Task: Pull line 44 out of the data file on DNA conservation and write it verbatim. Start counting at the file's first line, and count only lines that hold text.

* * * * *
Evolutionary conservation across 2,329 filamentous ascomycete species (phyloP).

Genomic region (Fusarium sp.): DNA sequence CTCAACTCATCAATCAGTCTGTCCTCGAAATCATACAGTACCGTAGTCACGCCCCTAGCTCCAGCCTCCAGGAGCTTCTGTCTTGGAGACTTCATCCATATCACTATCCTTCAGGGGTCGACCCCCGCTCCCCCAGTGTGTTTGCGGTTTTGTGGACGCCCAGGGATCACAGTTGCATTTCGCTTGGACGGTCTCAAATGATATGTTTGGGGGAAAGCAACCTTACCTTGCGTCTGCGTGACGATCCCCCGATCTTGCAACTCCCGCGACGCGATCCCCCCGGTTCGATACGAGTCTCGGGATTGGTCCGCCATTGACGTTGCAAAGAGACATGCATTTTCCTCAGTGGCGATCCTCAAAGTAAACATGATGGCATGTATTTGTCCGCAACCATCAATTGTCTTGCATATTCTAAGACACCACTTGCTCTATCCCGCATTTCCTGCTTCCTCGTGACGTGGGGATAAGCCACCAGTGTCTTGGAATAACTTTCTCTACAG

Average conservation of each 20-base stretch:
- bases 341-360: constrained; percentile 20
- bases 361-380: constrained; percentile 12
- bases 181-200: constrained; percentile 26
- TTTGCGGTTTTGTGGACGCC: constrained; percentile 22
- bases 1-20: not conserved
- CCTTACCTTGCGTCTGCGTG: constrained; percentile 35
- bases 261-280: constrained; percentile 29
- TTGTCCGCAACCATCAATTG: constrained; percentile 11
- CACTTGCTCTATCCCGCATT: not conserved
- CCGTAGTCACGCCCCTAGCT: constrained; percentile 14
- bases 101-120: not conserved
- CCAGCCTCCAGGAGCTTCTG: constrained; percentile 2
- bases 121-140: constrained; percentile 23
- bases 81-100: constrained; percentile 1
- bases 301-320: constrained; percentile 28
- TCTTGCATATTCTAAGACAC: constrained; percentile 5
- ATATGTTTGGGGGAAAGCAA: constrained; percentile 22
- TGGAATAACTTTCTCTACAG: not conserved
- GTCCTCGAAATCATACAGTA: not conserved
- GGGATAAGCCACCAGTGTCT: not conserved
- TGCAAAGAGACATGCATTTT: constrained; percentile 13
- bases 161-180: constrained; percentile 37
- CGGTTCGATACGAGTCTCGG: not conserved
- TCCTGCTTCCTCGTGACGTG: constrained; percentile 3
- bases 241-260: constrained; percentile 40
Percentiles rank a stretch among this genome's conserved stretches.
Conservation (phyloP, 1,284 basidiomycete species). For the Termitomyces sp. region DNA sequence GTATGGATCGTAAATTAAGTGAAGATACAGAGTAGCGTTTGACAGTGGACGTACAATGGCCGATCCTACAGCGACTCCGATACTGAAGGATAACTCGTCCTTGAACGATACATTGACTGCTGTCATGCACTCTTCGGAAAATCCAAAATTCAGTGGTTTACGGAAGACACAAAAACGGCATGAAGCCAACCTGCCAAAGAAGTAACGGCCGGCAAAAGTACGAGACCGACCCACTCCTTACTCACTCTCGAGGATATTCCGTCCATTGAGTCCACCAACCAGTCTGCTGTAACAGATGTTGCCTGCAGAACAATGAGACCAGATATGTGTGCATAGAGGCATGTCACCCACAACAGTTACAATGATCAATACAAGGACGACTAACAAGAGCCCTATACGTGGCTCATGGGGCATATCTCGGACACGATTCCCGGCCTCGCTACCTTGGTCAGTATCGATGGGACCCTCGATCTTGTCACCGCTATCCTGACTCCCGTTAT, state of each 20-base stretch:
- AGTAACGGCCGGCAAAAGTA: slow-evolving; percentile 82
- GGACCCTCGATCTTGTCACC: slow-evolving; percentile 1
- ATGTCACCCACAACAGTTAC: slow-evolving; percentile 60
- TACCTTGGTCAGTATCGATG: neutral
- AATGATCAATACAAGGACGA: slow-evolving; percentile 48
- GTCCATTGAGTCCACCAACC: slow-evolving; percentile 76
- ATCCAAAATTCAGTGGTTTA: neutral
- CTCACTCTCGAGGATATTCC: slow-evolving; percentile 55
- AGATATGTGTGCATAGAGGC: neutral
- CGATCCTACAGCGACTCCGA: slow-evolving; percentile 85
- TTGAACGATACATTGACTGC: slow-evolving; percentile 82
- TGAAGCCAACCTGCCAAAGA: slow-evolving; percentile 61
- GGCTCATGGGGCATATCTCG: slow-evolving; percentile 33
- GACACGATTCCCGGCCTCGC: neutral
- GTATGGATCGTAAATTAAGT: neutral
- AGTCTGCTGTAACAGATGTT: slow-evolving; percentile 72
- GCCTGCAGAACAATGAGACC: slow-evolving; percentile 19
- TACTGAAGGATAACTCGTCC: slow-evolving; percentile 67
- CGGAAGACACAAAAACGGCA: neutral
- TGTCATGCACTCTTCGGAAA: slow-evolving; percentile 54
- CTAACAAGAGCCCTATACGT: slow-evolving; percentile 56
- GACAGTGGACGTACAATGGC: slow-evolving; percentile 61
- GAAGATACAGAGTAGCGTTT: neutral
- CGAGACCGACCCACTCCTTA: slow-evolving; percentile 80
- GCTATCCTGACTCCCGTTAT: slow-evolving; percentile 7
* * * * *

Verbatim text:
- GACACGATTCCCGGCCTCGC: neutral